The International CCS Knowledge Centre (Knowledge Centre) is working with the University of Regina (UofR) on an important study to examine the performance of post-combustion (PCC) carbon capture and storage (CCS) systems that uses a unique online interface to analyze amine solvent chemistry and the impacts of fly ash on the amine degradation process.   

With a global focus to significantly reduce and prevent carbon dioxide (CO2) emissions in the atmosphere and with nearly 38 per cent of world electricity being derived from coal-fired power plants, it is critical to advance improvements to carbon capture technology.i

The risk of accelerated amine degradation is a barrier to applicability and deployment of large-scale CCS. Additionally, the potential impact of fly ash is an important consideration for the economic operation of post-combustion CO2 capture.

“The cost of solvent replacement due to rapid degradation is a major consideration for the feasibility of a CCS operation that is weighted against the cost of cleaning up flue gas streams, which includes fly ash removal,” says Yuewu Feng, Senior Engineer at the Knowledge Centre. “Research analyzing amine solution degradation and the impacts caused by fly ash contamination is still limited so we are excited to join forces with Dr. Amr Henni and the team (Dr. Devjyoti Nath and Firuz Philip) at the UofR’s Faculty of Engineering and Applied Science on this much-needed project.”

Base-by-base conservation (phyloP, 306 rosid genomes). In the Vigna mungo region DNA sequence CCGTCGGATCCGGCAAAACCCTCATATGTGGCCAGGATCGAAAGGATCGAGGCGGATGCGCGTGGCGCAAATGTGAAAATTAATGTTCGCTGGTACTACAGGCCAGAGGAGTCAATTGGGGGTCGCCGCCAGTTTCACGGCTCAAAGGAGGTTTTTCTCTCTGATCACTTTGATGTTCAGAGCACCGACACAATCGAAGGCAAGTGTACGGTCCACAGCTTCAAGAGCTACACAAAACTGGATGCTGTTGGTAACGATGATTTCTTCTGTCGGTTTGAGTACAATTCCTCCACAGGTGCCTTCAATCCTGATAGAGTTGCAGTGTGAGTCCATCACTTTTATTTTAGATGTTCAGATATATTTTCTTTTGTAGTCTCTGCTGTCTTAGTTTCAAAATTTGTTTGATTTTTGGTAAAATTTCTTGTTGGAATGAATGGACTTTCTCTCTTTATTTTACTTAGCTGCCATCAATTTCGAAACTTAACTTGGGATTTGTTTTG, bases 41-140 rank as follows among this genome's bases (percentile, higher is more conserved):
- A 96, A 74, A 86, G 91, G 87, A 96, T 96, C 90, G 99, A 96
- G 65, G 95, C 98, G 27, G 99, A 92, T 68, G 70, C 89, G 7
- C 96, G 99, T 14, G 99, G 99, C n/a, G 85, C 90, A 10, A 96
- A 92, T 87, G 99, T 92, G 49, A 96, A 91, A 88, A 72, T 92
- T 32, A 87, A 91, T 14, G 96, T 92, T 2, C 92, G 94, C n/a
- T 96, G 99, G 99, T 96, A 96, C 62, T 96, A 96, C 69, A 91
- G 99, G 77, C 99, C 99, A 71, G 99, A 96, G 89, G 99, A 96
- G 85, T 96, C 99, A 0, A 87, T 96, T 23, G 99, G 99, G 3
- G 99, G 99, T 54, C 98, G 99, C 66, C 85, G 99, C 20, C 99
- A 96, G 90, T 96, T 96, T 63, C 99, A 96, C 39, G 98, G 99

Fly ash results from the separation of dust particles in flue gases produced in pulverised coal-fired furnaces, such as coal-based thermal power plants. While fly ash can be a valuable by-product that is saleable for use in manufacturing building materials, such as cement, it contains various transition metals, which are believed to behave as a catalyst for amine degradation. 

Continuous Results in Real Time